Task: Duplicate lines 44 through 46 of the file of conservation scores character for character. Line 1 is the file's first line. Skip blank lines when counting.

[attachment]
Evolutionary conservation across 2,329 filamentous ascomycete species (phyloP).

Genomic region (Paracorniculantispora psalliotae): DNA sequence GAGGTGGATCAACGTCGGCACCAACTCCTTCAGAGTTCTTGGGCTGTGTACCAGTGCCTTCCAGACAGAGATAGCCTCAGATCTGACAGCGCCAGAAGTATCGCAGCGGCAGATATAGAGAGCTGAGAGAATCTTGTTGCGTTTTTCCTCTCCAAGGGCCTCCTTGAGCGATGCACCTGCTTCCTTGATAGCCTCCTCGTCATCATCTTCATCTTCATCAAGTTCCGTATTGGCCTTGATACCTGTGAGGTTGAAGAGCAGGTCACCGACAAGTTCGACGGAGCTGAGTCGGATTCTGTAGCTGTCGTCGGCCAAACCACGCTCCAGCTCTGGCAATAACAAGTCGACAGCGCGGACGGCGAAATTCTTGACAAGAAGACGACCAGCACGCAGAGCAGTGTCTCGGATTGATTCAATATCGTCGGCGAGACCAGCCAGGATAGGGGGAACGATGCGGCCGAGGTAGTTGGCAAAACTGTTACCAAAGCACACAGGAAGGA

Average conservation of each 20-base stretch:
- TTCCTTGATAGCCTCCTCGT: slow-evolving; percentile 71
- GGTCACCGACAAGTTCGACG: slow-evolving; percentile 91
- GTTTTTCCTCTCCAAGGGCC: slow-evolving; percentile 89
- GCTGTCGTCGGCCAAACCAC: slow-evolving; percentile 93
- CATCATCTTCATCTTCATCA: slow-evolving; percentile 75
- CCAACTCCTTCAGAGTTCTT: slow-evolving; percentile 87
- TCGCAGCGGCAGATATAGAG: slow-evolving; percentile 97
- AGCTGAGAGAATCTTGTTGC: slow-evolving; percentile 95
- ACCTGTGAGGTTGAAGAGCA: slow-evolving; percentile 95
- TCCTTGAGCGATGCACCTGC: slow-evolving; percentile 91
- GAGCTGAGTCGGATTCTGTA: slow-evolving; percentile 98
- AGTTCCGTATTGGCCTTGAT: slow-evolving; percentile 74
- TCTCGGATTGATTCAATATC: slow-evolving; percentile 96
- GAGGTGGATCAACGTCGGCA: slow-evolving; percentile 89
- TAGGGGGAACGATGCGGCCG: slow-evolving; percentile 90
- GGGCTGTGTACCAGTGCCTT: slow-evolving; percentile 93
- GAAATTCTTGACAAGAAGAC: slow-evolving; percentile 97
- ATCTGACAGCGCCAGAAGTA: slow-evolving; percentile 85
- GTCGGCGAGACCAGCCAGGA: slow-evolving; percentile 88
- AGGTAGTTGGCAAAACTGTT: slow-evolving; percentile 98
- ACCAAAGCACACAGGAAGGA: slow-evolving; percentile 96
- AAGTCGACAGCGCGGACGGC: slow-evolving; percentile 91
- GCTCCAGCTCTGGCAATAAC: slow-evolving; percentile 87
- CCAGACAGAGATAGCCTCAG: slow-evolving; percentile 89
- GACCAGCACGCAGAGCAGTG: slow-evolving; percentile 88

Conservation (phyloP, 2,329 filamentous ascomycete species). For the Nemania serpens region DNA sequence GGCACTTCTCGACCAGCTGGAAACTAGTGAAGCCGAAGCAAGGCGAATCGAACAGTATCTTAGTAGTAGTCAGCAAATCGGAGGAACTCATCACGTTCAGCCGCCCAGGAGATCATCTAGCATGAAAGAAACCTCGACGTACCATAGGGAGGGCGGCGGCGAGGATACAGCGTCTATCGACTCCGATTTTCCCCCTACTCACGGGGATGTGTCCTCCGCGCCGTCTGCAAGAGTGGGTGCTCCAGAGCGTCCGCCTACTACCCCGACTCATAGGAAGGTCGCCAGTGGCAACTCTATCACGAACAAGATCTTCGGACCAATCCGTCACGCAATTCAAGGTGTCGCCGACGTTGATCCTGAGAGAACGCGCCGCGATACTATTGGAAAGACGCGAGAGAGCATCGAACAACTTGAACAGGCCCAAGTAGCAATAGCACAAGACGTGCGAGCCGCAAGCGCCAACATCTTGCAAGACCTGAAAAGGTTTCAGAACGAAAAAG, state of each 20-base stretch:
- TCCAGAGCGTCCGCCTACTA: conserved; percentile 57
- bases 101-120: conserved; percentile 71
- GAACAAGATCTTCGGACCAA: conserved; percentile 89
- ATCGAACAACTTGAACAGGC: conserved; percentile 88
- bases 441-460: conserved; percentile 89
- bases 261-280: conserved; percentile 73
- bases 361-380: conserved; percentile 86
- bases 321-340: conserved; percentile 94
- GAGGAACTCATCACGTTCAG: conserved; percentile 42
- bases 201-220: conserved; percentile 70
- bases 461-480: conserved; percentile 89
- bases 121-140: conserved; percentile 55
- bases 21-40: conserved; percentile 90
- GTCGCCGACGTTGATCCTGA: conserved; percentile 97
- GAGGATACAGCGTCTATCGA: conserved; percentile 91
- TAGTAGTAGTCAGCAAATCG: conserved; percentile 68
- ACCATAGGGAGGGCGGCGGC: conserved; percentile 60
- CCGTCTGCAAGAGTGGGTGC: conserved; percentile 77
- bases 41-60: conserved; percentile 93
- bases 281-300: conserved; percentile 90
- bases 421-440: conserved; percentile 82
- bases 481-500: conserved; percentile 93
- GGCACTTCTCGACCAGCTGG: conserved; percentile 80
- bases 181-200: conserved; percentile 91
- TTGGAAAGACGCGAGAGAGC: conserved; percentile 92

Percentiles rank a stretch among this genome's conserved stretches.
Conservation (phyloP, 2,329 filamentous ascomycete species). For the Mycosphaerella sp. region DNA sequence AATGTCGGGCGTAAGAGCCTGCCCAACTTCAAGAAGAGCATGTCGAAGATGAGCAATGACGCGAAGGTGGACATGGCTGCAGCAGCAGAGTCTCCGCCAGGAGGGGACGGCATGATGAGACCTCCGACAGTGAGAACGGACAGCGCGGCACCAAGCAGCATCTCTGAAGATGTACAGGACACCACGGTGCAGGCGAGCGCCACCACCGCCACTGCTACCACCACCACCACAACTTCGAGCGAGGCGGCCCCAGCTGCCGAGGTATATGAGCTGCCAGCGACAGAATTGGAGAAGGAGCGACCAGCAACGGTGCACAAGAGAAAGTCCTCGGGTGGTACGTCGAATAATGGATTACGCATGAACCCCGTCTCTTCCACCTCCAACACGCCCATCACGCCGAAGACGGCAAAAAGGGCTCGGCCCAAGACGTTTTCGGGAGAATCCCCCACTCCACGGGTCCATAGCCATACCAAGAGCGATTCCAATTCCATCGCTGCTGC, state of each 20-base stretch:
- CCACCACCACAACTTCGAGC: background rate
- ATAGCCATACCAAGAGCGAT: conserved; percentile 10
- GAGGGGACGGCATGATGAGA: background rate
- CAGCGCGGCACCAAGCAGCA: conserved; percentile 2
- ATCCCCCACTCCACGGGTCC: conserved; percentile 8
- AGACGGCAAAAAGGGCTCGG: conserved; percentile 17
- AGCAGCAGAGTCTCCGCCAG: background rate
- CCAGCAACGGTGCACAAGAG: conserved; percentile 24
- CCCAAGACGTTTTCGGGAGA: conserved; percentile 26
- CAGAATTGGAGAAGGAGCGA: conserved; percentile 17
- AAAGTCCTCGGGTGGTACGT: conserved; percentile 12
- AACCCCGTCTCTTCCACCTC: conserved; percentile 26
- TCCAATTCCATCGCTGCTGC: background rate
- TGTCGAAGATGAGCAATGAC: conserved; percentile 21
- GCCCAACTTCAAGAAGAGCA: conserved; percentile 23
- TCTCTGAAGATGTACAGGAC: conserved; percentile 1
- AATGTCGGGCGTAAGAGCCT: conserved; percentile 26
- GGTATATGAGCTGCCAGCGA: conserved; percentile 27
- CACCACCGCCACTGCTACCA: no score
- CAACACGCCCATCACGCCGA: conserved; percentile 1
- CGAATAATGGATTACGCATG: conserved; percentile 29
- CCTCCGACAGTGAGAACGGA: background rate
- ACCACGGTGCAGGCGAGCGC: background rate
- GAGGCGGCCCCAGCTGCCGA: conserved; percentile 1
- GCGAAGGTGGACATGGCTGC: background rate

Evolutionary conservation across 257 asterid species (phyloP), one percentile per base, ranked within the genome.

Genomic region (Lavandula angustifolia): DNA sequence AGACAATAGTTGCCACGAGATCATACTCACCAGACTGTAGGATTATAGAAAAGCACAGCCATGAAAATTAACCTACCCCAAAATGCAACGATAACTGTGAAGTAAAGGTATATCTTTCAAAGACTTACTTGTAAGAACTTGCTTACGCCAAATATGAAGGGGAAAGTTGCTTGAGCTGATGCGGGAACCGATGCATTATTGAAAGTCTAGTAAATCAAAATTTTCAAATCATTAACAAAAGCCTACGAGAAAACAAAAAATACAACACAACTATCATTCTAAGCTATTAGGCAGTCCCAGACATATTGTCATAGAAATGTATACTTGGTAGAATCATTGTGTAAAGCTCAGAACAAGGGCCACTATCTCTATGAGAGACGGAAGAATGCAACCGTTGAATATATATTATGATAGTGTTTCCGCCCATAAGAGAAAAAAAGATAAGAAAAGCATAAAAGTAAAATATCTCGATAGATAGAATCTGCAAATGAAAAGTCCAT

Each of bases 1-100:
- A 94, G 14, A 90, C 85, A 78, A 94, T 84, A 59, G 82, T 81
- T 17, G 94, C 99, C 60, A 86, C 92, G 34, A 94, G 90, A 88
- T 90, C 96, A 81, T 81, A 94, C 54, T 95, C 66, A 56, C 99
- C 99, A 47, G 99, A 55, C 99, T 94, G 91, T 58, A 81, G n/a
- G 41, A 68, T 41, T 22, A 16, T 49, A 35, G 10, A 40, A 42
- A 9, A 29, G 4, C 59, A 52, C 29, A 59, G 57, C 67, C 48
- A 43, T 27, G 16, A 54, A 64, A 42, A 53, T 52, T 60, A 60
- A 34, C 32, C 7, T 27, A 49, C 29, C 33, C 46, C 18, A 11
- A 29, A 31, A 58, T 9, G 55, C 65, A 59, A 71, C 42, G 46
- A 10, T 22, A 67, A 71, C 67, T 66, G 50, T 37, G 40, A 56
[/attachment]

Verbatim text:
- GAGGATACAGCGTCTATCGA: conserved; percentile 91
- TAGTAGTAGTCAGCAAATCG: conserved; percentile 68
- ACCATAGGGAGGGCGGCGGC: conserved; percentile 60